Under Bahrain dictatorship, sport suffers


This video on soccer is called Bahrain 1-0 Japan: Ala’a Hubails Goal!!!

From Associated Press:

Few cheer Bahrain at Gulf Games after crackdown

Oct 21, 2011 1:44pm

MANAMA, Bahrain — The long-delayed Gulf Cooperation Council Games, billed as a shop window for regional athletes, are coming to an end in violence-wracked Bahrain after 12 days of competition in near-empty stadiums and criticism that the government is throwing a party while clashes continue between protesters and security forces.

While the GCC Games are a local affair, its low-wattage reception is likely to be noticed by organizers and sponsors of major events with links to the country — including the Formula One Bahrain Grand Prix that was canceled this year because of the unrest.

More than 1,000 athletes from the six-member Gulf Cooperation Council have competed for 12 days in 10 sports at the games, which wrap up Saturday.

The games had elements of a high-profile competition — including an endearing mascot and an ear-catching slogan. But some of the brand new venues for volleyball, basketball, swimming and football were virtually empty of spectators — an indication that few in Bahrain are in the mood to cheer their national teams and competitors after months of protests for greater rights by the country’s Shiite majority and sweeping crackdowns by the Sunni minority rulers.

Hundreds of opposition supporters — including more than 150 athletes — have been detained and tried for crimes against the state since the uprising in Bahrain started in February. At least 35 people have been killed in the revolt that was inspired by other Arab uprisings.

“It’s shameful to have any games in this sad atmosphere,” said Fatima Ali, a 28-year-old opposition supporter and a mother of two. Ali is among thousands of Bahrain’s Shiites who lost their jobs for participating in protests earlier this year. “I love sports, but the government is using it to say to the world that our revolution for freedom is over.”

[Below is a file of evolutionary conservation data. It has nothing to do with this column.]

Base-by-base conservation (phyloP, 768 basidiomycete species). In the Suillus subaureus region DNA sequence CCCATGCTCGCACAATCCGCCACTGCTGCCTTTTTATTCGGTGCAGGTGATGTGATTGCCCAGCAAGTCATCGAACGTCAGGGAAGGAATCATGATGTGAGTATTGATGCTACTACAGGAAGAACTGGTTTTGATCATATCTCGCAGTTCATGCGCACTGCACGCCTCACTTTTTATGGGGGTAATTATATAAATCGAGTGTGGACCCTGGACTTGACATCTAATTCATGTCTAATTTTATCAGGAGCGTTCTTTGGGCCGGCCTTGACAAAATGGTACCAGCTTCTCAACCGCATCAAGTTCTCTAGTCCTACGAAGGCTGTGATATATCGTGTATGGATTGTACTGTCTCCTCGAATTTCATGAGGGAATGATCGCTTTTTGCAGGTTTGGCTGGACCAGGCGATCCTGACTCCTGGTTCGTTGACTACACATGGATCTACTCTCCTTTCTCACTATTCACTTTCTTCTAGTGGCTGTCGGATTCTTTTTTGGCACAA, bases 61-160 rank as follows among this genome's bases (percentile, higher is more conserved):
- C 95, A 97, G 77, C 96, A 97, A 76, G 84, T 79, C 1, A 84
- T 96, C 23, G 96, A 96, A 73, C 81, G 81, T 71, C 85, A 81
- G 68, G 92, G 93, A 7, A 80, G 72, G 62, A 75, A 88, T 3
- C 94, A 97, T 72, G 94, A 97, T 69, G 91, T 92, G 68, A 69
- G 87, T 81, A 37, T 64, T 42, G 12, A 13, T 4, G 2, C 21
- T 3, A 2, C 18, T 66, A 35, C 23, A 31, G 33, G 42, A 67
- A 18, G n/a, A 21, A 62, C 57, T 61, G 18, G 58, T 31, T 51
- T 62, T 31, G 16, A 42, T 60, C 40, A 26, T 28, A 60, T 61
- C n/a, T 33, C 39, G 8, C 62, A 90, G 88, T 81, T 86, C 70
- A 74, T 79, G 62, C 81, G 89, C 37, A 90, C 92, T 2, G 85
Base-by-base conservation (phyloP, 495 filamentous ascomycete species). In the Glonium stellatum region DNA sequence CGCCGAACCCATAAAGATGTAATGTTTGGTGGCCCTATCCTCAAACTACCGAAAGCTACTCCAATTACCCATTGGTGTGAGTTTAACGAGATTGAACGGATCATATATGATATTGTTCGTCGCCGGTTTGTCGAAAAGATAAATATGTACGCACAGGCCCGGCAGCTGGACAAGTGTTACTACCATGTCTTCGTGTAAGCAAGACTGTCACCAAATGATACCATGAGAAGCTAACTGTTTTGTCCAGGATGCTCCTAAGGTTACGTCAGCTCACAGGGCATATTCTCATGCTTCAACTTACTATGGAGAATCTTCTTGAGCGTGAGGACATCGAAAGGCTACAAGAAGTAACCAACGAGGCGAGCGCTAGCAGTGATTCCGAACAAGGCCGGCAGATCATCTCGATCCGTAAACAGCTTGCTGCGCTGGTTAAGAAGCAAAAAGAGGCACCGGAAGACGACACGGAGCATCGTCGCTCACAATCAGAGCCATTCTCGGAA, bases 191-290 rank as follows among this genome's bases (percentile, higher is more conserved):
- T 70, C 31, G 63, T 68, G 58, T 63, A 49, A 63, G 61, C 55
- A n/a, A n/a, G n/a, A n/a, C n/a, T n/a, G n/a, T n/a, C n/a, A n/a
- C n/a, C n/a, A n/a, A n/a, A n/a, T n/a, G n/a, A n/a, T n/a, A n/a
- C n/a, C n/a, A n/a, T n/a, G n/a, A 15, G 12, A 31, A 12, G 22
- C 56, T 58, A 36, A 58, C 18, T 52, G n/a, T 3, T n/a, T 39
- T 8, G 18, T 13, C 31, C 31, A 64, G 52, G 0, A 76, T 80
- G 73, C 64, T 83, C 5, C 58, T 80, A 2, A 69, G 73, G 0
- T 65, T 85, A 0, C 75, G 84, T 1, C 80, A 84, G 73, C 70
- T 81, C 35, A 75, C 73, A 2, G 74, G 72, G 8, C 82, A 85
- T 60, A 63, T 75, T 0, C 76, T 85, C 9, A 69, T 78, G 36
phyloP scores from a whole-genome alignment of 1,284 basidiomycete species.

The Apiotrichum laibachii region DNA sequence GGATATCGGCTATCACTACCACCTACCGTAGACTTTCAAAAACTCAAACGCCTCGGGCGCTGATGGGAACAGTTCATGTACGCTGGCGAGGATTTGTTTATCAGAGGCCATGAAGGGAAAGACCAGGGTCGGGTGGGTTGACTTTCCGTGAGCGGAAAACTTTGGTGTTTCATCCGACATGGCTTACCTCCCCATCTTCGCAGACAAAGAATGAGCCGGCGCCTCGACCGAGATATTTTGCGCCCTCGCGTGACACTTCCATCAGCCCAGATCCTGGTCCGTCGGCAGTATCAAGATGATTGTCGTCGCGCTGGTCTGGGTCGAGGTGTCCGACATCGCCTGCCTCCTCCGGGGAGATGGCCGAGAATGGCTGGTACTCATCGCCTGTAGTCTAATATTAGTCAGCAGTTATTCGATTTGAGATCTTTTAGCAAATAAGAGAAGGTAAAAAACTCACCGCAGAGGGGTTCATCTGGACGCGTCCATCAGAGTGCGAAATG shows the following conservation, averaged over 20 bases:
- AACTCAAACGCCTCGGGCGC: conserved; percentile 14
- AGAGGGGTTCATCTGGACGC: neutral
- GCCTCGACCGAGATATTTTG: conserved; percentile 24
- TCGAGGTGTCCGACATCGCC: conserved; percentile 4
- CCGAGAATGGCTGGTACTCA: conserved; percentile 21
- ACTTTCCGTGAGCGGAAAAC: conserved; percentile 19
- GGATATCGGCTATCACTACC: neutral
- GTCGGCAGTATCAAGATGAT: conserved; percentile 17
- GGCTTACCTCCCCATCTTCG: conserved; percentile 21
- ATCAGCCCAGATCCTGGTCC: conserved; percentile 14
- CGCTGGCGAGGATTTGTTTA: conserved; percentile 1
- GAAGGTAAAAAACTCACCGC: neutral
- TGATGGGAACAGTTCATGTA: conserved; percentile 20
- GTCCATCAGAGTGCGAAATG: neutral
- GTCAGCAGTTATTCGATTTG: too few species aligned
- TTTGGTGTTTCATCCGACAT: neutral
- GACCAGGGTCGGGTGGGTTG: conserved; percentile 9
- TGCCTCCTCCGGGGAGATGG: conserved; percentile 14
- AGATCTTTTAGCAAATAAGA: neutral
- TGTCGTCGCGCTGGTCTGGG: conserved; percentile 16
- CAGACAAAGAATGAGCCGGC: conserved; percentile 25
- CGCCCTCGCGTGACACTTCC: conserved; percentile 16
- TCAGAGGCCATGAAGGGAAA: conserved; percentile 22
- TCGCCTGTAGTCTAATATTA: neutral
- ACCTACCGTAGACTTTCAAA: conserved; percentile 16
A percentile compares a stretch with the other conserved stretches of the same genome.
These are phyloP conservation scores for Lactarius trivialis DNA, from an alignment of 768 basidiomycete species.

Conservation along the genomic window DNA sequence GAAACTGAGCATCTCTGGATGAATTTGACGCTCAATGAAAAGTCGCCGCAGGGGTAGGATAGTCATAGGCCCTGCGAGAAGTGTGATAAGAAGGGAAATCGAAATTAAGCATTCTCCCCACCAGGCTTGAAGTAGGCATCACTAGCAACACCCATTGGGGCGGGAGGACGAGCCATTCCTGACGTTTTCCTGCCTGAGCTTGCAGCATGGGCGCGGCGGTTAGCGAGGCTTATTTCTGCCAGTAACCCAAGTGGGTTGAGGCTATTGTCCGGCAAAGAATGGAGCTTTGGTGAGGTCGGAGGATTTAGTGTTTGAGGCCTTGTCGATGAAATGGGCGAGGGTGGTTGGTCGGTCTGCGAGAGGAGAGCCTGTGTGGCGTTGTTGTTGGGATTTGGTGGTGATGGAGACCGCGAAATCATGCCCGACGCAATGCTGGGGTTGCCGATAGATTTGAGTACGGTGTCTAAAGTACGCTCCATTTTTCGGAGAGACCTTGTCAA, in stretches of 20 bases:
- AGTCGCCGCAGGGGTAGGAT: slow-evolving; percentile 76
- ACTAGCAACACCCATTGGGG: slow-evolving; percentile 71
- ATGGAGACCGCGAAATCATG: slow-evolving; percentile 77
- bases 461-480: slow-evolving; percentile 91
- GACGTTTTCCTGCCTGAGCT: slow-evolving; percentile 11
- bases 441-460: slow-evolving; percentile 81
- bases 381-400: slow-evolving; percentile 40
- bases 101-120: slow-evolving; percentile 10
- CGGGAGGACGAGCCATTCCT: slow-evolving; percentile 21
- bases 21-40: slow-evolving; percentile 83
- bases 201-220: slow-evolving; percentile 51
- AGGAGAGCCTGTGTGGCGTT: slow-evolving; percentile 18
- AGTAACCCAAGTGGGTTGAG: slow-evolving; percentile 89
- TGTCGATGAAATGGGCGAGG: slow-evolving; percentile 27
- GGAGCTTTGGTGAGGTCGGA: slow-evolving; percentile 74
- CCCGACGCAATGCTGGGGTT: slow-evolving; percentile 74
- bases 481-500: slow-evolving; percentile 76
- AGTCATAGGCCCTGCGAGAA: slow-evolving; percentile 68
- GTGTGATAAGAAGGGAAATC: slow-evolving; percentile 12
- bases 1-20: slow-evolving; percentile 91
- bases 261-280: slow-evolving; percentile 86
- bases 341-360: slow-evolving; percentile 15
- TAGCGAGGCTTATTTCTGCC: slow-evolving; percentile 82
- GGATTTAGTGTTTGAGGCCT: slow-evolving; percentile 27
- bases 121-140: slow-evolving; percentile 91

Bahrain’s rulers are eager to show the country is back to normal and ready to welcome foreign investors to revive the battered economy. Formula One has already agreed to return to the Gulf kingdom in 2012, and 1,500 athletes from Saudi Arabia, Kuwait, Oman, Qatar and the United Arab Emirates have competed under the politically charged slogan of “Bahrain 11: One Gulf, One Goal.”

The organizers made no apologies for mixing sports with politics at the games, staged just a few months after Bahrain imposed martial law and invited a Gulf military force from neighboring states to help quell dissent.

Sunni rulers across the Gulf fear that any compromise to Bahrain’s Shiites by the ruling Al Khalifa dynasty would strengthen the influence of the region’s Shiite powerhouse, Iran.

On Thursday, the country’s National Stadium was far from full when Bahrain’s national team that has been purged of several Shiite players during the crackdown played the UAE in semifinals. At other events, the only spectators at matches that did not include Bahraini athletes were often bored security guards, who at times seemed more entertained by the acrobatics of the event’s mascot, called Ghalib, which is Arabic for Victory.

In addition to the gold in handball, Bahrain also won titles in the half-marathon, 10,000 meters, bowling and cycling as well as in the table tennis, the only event featuring women.

“I don’t care if the national teams win or lose,” said Jassim, a 22-year-old student, who only gave his first name for fear of harassment by the authorities. “All I care about is for discrimination to stop. I want justice and equal rights for all in my country.”

The sporting community in Bahrain has been heavily punished for taking part in the anti-government protests. More than 150 athletes, coaches and referees were jailed and dozens are awaiting trial, according to Bahrain’s human rights activists.

Among the most famous athletes jailed for protesting were football players Alaa and Mohammed Hubail. The brothers were barred from playing on the national team and blacklisted from the local league. In June, Mohammed was convicted in the special security court and sentenced to two years in prison.

Bahrain: Inside an Opposition Gathering on the “Path to Democracy”: here.

Bahrain: Medics Describe Torture in Detention: here.

6 thoughts on “Under Bahrain dictatorship, sport suffers

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